THIS time next week the country will be celebrating Christmas as the festive season peaks, but we would like to warn against throwing caution to the wind lest we expose the entire citizenry — vaccinated or unvaccinated — to the deadly COVID-19 pandemic.
Our fear is that citizens might get carried away with the festivities and let down their guard, thus exposing themselves and others to the virulent killer disease which has ground world economies and caused unprecedented human carnage.
According to the World Health Organisation (WHO), all viruses, including SARS-CoV-2, the virus that causes COVID-19, change over time and most changes have little to no impact on the virus’ properties.
However, the WHO adds, some changes may affect the virus’s properties, such as how easily it spreads, the associated disease severity, or the performance of vaccines, therapeutic medicines, diagnostic tools, or other public health and social measures.
A SARS-CoV-2 variant has been proved to be associated with one or more mutations at a degree of global public health significance including increase in transmissibility or detrimental change in COVID-19 epidemiology; increase in virulence or change in clinical disease presentation; and decrease in effectiveness of public health and social measures or available diagnostics, vaccines, therapeutics.
The current variant of concerns include Alpha, Beta, Gamma, Delta and Omicron. Everyone knows the devastating effects that the Delta variant caused to the country during last year’s Christmas and New Year’s holidays.
We also saw infection rates and deaths shooting through the roof, with the cumulative number of confirmed cases increasing by more than 58%.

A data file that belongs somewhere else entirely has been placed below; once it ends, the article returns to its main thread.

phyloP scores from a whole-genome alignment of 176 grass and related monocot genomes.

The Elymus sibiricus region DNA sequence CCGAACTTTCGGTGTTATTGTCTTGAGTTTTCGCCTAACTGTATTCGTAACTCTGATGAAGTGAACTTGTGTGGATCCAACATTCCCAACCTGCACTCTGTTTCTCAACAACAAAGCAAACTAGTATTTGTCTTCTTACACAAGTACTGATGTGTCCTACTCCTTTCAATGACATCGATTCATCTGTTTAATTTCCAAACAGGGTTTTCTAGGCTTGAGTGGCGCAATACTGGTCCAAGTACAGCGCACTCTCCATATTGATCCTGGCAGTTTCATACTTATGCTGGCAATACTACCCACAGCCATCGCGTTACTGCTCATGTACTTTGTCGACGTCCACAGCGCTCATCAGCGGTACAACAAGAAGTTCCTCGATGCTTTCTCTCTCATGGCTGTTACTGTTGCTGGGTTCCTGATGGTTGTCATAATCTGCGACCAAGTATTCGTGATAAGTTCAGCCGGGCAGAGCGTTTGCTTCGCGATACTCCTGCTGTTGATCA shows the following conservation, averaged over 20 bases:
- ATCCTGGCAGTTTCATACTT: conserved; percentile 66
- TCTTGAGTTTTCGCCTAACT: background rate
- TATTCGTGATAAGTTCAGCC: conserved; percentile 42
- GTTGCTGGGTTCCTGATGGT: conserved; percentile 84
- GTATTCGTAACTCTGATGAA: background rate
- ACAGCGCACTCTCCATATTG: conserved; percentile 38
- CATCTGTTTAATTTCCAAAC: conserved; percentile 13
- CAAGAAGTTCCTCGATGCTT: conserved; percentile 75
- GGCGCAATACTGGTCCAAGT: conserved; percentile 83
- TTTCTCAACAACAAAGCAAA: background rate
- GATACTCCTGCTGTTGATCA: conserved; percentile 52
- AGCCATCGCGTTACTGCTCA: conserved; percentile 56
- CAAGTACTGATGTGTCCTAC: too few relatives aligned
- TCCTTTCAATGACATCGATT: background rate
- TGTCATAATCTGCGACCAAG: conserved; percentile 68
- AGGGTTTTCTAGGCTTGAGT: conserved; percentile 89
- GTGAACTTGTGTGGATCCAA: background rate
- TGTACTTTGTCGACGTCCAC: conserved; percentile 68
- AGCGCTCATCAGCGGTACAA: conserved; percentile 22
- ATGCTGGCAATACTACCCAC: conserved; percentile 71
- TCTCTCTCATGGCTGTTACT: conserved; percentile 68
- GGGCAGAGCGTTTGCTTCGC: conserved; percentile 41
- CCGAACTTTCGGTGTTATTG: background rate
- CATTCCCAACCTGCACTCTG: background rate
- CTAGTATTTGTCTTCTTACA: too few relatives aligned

Cases during this period jumped from 13 867 including 363 deaths on December 31, 2020 to 33 271 cases and 1 193 deaths by January 31 this year with cases rising during the winter season.
On November 24, 2021, a new variant of SARS-CoV-2, B.1.1.529, Omicron, was reported to the WHO and was first detected in specimens collected on November 11, 2021 in Botswana and on November 14, 2021 in South Africa.
The WHO has also indicated that preliminary evidence suggests there may be an increased risk of reinfection with Omicron, that is, people who have previously had COVID-19 could become re-infected more easily with the variant.
However, the deadly Delta variant is also circulating among the population, hence the need to remain vigilant against the spread of the disease amid concerns that infections could rise during this period.
Health experts have already warned of rising infections during this period. We need to keep ourselves protected, avoid large crowds, sanitise our hands and maintain social distance so that we do not unnecessarily become victims of this deadly virus.